I spent the morning after the UK General Election driving across the country for three hours, listening to various angles of analysis on Radio Four.
The rhetoric of shock rather surprised me. I suppose it shouldn’t have really, these were bastions of our political institutions telling me how unforeseen the strengthening of Labour support and weakening of the Tory position had been. Perhaps their curated social media feeds or limited exposure to the mood of sections of the populace outside their usual scope had protected them from the obvious.
That being, that many young people - hacked off with having been robbed of the right and ability to freely gad about Europe for reasons of work or pleasure - had become motivated, galvanised and mostly consolidated behind a man they saw as someone who had finally noticed them, Mr Corbyn.
If you are a regular reader of this blog, you will recognise a familiar theme. It’s my belief that young people in this country are underestimated, undermined and undervalued. Suddenly, a failure to recognise this has made the news.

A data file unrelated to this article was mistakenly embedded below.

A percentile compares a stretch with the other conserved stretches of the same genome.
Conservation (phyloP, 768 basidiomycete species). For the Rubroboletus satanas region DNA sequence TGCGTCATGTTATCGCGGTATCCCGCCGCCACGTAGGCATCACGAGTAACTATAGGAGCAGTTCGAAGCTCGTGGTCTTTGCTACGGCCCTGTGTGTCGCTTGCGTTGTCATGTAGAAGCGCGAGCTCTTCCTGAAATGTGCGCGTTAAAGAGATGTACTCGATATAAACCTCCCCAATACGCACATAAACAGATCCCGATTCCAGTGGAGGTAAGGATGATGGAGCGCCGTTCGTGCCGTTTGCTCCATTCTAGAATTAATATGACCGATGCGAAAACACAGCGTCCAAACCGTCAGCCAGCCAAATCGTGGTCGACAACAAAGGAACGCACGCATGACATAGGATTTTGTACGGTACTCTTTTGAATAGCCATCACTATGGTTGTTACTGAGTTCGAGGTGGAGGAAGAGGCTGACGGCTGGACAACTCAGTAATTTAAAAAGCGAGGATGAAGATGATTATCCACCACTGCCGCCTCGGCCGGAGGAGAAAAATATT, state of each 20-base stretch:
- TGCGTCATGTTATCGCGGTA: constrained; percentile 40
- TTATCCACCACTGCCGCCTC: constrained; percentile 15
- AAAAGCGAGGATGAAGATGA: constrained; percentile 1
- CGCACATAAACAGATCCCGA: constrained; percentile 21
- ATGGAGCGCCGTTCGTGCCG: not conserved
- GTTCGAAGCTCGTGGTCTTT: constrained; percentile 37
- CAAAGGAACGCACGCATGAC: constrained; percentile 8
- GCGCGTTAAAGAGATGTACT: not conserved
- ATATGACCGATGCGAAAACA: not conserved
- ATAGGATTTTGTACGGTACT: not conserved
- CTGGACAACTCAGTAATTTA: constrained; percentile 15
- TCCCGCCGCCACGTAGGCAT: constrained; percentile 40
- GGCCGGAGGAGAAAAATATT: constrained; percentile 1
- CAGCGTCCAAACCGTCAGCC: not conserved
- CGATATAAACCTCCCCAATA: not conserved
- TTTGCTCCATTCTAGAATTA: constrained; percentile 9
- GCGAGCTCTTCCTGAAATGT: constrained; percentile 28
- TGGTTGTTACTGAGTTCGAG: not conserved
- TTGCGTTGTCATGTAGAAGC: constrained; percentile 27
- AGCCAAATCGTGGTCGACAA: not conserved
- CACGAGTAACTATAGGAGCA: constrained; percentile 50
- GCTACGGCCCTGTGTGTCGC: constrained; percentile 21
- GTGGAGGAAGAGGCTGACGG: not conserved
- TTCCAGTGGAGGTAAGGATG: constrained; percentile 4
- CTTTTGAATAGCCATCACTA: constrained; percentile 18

More than any other group in society, our youngest voters have a vested interest in political upshots. Those in positions of power ignore their voices at their peril.
For so long, so many youngsters have felt that politics had nothing to do with them, they were disengaged from a process that they felt, in the main, disregarded and abandoned them. It’s wonderful to see the tide turn. Hats off to Mr Corbyn and his team, along with individuals such as Mairi Black for re-inspiring young people to get involved and have their say - whatever their point of view.
Interestingly, for the first time ever Times Educational Supplement collated the results of mock elections in schools up and down the country, and the results were overwhelmingly in Labour's favour (76% with only 15% for the Conservatives).